A Chronology of 1798
'The Memory of the Dead'
'THE YEAR OF LIBERTY'
What have you got in your hand?
A green bough.
Where did it first grow?
Where did it bud?
Where are you going to plant it?
In the crown of Great Britain.
-- From the United Irish catechism
Just over wo hundred years ago in Ireland, where the native population had been forced to live as slaves by the despots who ruled over them, a desperate people rose up. In several places across Ireland, with little coordination or chance of ultimate success, these Irishmen and women sacrificed their lives in a futile attempt to free their nation from bondage. Though they didn't fulfill the dream of freeing their people, they did keep the light of Irish freedom burning, passing it to the next generation and they to the next. Looking back through the prism of 200 years, we continue to draw inspiration from their courage.
The Unfortunate Wolfe Tone, below left, in French uniform, from the pages of "Walker's Hibernian Magazine," 1798.
The United Irishmen, the revolutionary organization that led the '98 Rising, took its inspiration from the American and French revolutions which preceded it. Virtually all of the founders and leaders of the United Irishmen were Protestants, including the famous Theobald Wolfe Tone. The Rising of '98 is one of the most tragic events in the history of a country whose middle name might well be tragedy. In the space of just a few short months that summer about 30,000 people were killed. Many of the dead were peasants who charged cannons armed with farm implements or crude pikes, and a significant number of them were women. The fact that so many would take the field so poorly armed, with so little hope of success, is another indication of just how far down the road to total despair England's corrupt colonial rule had driven the impoverished masses of Ireland. The rebellion was put down with as much violence as the British Empire could muster. Many who tried to surrender were killed on the field and many more executed afterwards. When it was over the British government forced an Act of Union on the Irish people that would prove to be another sad and tragic legacy of England's misrule of their neighbors.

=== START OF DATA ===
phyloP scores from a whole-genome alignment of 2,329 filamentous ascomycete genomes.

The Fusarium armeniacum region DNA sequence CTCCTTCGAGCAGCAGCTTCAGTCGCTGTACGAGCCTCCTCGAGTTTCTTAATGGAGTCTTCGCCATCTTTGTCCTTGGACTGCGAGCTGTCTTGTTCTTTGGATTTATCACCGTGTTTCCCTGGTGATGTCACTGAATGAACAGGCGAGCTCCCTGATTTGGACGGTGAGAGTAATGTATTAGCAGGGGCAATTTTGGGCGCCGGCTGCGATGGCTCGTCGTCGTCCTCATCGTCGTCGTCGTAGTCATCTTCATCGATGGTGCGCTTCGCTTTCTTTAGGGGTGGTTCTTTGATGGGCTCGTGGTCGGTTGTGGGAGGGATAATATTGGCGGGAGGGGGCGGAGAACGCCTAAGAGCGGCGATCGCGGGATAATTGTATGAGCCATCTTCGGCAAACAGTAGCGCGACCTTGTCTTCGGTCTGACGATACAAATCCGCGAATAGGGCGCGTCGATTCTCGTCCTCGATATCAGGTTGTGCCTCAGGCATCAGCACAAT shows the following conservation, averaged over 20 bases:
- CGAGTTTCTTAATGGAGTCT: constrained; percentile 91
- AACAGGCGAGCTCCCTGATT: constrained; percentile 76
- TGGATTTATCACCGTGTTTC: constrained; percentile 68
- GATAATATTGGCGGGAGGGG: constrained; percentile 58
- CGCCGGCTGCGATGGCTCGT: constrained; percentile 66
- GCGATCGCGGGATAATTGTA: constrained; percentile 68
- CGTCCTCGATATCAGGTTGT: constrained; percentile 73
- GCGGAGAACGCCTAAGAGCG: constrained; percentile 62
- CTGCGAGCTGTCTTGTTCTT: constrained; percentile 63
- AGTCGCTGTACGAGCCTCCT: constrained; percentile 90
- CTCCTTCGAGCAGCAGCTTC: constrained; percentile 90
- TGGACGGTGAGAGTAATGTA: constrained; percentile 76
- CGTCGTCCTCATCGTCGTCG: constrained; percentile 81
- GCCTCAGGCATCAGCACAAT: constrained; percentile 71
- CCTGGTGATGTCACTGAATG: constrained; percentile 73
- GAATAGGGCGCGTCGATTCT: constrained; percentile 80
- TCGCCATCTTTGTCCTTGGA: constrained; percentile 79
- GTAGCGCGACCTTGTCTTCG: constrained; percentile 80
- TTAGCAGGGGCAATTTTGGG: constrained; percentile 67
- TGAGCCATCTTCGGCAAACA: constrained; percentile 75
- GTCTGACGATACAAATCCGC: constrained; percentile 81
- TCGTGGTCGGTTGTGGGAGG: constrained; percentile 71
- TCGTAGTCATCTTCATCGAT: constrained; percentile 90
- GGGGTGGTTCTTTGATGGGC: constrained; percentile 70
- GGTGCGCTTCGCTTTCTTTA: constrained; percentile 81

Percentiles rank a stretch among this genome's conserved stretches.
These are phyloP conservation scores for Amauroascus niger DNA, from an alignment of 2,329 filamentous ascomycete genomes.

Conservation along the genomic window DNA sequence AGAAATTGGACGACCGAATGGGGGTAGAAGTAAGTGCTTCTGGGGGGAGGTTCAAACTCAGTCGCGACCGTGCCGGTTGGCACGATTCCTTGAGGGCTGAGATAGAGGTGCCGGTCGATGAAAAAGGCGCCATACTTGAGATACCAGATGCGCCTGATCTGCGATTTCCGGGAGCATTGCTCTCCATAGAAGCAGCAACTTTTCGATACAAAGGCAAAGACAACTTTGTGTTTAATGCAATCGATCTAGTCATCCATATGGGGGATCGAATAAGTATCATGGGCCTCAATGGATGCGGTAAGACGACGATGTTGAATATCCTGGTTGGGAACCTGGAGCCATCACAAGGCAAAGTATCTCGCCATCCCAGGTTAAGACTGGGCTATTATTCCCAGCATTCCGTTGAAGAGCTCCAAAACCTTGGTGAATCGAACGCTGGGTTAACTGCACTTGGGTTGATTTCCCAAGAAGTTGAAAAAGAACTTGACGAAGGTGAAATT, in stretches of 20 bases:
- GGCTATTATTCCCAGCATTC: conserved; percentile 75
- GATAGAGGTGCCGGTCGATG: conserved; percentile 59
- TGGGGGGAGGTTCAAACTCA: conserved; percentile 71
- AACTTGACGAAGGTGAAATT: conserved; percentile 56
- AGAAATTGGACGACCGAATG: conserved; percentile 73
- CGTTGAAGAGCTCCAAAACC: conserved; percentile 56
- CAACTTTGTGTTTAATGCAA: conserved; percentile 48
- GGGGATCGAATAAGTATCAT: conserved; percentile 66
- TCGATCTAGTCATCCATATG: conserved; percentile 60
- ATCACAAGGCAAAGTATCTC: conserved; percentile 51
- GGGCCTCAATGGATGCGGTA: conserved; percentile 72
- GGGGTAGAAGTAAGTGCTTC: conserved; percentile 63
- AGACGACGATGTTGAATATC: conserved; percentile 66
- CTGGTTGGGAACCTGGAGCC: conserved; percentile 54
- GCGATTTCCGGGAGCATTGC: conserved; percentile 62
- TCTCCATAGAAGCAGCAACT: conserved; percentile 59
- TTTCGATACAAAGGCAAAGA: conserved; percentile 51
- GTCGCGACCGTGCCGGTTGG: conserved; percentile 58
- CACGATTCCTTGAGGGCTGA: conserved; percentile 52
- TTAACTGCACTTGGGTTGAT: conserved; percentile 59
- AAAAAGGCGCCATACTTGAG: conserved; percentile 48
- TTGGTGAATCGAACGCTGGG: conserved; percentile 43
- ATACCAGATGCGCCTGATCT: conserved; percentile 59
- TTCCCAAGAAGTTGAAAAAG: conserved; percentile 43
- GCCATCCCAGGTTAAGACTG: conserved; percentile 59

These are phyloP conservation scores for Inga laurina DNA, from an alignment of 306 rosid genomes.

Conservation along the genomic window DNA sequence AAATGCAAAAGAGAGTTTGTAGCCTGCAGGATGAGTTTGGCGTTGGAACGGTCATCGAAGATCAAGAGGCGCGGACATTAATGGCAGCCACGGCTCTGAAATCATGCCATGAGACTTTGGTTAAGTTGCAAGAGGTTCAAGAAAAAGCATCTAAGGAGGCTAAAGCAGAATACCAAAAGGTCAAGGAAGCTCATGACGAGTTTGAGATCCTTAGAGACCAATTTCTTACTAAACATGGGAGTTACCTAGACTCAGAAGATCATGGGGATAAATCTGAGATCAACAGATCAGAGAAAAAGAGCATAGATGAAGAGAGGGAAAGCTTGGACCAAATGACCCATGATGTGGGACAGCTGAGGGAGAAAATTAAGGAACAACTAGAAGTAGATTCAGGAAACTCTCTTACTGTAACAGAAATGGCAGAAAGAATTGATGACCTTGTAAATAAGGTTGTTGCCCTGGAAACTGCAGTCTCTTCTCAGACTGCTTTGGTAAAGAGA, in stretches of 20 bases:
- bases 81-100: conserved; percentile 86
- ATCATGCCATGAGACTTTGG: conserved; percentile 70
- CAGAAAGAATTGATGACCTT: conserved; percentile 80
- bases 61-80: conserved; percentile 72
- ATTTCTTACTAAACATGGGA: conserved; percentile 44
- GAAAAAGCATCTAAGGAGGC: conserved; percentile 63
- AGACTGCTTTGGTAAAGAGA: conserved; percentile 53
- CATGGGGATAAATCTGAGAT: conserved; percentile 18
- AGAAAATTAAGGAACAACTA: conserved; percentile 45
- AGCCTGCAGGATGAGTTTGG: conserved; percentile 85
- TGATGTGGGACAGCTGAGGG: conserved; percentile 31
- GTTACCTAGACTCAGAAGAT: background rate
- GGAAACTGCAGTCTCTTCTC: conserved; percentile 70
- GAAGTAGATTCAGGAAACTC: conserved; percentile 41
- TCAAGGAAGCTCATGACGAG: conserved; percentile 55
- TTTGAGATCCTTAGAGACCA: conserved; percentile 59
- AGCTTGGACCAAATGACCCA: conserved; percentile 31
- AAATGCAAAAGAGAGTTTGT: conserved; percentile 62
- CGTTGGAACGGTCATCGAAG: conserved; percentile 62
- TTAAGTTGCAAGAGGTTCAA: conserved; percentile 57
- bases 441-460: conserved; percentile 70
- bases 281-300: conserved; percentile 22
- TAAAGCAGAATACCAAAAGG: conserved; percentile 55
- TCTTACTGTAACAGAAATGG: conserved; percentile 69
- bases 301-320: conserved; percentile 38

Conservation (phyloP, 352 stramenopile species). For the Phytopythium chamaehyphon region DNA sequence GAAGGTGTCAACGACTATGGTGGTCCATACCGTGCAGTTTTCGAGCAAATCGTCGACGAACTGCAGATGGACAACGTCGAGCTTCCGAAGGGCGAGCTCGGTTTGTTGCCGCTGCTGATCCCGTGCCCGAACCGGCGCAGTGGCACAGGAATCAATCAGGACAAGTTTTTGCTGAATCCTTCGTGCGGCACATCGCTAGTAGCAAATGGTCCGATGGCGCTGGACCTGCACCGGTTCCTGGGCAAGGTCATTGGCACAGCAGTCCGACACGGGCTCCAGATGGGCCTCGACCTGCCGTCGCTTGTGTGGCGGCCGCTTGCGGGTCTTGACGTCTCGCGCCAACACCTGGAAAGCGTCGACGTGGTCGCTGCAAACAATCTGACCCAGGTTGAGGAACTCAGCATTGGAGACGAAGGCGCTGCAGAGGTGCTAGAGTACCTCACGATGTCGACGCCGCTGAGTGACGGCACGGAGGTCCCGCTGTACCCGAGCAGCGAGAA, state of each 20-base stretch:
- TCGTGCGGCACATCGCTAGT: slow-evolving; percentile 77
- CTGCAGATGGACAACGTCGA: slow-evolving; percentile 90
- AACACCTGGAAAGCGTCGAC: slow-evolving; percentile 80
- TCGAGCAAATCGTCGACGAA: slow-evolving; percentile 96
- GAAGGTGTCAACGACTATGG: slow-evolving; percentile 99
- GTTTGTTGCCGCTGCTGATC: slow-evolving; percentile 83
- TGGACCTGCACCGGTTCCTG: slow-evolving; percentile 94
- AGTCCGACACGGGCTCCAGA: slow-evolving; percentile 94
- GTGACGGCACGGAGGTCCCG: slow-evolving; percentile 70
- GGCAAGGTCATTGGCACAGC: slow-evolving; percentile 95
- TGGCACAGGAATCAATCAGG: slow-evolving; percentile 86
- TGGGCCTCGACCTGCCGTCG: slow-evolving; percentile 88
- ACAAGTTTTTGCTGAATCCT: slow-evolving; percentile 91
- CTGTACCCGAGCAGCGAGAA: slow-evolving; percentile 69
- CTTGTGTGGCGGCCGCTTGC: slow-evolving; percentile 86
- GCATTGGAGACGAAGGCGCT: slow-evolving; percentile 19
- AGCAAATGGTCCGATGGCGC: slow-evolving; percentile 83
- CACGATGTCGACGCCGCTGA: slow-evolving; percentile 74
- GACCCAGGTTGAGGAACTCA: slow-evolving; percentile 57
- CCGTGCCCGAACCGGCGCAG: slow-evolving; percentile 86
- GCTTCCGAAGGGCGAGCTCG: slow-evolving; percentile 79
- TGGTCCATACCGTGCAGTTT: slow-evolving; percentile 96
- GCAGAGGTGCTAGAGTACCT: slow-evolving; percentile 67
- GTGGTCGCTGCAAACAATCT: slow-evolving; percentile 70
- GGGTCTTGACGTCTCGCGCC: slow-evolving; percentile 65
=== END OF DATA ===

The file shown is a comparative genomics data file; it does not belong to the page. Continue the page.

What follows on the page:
In 1998 the Irish commemorated that vain attempt to push the stranger back across the Irish sea. On New Year's Eve, in Enniscorthy, a ceremony was held opening the year of commemorations. Touches were carried to the top of Vinegar Hill, just outside Enniscorthy, to commemorate the final battle of the rising in Co. Wexford.
From late January throughout the rest of the year the National Library in Dublin offered an interactive and animated exhibit telling the story of the Rising. The Down County Museum in Downpatrick had an exhibit on 1798 in Co. Down from April through December. The Ulster Museum in Belfast presents "Up in Arms: The 1798 Rebellion in Ireland" from April through December. On April 13, in Boolavogue they celebrated the official opening of the Fr. John Murphy Centre. Fr. Murphy was one of the leaders of the rising in Co. Wexford.